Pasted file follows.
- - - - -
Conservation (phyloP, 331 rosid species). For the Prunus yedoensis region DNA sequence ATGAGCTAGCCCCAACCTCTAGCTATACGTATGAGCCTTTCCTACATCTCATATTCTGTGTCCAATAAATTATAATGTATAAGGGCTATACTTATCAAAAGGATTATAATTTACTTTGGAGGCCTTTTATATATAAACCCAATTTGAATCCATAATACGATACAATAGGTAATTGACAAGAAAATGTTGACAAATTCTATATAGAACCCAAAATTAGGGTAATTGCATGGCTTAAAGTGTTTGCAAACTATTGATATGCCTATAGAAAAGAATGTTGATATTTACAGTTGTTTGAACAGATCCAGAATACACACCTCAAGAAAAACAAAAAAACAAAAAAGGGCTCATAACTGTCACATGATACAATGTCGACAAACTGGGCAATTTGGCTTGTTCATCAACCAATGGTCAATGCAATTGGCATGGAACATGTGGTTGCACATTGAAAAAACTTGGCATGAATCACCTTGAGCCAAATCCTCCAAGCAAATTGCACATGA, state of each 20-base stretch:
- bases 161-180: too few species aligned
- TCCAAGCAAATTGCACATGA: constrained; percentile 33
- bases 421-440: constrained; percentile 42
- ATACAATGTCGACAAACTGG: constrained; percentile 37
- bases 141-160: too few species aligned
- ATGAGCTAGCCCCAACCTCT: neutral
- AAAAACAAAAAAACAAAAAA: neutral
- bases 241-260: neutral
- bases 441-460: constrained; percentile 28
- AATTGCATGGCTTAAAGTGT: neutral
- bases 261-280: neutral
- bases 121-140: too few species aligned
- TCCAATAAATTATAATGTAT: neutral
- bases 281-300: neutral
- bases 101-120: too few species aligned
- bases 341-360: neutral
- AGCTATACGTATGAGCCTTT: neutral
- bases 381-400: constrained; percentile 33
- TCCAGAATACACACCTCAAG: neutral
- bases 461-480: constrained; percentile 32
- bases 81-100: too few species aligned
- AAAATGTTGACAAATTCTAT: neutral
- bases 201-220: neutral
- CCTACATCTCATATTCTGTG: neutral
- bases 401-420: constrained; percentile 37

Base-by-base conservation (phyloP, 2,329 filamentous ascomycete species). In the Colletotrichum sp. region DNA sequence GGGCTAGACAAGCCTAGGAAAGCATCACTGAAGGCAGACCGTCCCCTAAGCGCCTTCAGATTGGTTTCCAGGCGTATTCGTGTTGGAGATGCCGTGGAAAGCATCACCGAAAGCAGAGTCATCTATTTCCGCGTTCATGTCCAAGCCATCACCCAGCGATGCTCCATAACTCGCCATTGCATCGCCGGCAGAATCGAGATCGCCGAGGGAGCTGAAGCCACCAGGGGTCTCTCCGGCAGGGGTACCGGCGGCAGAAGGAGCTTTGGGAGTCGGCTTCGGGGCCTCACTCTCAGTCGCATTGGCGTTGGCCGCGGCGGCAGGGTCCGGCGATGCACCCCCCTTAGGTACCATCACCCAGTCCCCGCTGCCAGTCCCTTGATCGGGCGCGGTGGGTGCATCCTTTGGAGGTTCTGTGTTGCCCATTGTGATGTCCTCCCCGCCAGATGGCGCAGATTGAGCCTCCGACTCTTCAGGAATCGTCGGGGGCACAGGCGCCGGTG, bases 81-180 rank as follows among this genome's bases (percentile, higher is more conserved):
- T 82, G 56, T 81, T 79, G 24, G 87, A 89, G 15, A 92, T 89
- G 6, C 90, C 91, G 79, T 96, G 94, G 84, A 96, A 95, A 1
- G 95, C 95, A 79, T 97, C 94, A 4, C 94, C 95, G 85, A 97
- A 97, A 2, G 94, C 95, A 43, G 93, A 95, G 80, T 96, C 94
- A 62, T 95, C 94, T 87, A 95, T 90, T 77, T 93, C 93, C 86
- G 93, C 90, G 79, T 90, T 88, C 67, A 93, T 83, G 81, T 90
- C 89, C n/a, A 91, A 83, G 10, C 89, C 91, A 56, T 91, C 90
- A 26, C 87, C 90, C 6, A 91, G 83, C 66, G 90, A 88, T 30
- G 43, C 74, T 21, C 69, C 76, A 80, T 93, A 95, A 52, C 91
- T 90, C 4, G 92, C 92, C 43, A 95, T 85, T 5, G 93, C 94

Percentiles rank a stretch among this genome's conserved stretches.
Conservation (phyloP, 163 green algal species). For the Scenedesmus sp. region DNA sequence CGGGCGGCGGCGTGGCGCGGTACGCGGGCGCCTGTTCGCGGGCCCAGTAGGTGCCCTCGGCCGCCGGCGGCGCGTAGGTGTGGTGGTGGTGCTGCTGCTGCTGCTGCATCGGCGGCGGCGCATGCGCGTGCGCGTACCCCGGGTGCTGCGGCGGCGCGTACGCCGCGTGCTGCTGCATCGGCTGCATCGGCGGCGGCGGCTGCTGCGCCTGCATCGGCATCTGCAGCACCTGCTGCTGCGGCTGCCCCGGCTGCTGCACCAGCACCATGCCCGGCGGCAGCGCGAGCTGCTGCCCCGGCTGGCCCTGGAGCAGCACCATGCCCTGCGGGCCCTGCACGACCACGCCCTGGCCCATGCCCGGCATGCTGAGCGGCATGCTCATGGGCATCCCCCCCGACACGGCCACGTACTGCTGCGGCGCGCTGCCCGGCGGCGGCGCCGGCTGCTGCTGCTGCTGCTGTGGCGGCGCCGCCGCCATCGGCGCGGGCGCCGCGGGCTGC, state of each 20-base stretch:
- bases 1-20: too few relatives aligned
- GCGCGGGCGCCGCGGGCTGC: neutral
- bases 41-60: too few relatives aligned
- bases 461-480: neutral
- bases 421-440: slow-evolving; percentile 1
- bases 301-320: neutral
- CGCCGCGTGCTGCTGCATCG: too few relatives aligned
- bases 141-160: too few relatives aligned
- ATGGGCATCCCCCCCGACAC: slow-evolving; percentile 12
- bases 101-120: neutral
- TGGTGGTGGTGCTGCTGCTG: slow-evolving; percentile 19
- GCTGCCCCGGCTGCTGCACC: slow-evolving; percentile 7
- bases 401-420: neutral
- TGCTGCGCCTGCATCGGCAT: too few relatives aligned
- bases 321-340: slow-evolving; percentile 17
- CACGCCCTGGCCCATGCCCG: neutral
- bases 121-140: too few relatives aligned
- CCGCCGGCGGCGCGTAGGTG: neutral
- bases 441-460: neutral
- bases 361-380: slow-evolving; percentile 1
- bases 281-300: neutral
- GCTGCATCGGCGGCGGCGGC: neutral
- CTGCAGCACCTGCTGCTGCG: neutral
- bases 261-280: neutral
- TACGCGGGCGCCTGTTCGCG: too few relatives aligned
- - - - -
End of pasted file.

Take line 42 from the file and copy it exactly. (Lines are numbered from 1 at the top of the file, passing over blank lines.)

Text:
- bases 41-60: too few relatives aligned